While the monk seal once had instrumental value, and were hunted for their furs, this led to the near extinction of the species in the early 1900’s.  Since the seal is no longer used for human purposes, it is now appreciated mainly for its intrinsic beauty.  Intrinsic beauty is something that can be valued for its own sake.  The monk seal is a rare animal that can be appreciated for its uniqueness, and has been an important aspect of the Hawaiian Islands for over 3 million years.

The Hawaiian monk seal is also important to other species and the area’s ecosystem.  They are an “apex predator” and play an important role in keeping a number of prey from becoming overpopulated.  Therefore, they create a balance needed for in maintaining a diverse and stable ecosystem (Muneoka).  This is a significant reason for the conservation of the Hawaiian monk seals.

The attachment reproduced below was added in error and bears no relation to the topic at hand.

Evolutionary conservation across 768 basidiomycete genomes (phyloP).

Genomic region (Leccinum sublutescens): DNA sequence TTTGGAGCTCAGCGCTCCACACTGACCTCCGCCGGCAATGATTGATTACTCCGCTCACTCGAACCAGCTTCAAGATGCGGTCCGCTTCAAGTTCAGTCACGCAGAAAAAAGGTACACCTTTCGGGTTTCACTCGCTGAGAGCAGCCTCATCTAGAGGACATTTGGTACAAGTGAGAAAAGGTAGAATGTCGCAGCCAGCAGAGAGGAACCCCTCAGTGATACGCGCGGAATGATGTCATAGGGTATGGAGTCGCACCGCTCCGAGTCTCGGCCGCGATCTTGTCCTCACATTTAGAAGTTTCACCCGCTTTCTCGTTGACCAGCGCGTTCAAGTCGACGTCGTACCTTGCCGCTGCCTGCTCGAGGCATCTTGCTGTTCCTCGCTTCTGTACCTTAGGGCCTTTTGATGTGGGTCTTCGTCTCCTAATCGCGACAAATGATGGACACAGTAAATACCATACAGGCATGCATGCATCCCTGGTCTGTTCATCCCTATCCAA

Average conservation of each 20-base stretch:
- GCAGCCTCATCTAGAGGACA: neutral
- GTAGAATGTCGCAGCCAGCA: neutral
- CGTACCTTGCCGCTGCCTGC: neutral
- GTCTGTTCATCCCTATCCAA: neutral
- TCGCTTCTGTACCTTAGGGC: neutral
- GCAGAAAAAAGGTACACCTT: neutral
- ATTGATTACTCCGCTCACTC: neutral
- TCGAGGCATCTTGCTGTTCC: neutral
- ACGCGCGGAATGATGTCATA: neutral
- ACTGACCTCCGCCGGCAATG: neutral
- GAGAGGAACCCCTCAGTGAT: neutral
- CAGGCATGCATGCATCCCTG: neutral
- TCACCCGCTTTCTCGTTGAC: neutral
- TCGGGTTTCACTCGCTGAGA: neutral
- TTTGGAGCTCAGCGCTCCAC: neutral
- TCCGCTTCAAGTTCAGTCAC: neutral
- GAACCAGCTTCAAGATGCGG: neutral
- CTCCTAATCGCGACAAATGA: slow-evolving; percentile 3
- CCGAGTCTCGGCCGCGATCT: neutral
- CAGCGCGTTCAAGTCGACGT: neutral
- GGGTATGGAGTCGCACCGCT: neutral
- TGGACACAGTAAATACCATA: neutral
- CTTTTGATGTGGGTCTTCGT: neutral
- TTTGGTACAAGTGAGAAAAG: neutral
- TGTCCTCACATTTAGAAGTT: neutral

The Hawaiian monk seal has faces so many obstacles over the past century, yet it has been able to survive in spite of these.  The most alarming problem that the seals face is lack of food.  The juvenile seals are facing a continuing threat of starvation, and they are in constant competition with fisheries and other predators.  Protected areas for the seals have been used in the past, and expanding these will likely help.  It will not only increase food supply for the seals, but will also prevent them from getting caught by fish hooks or nets.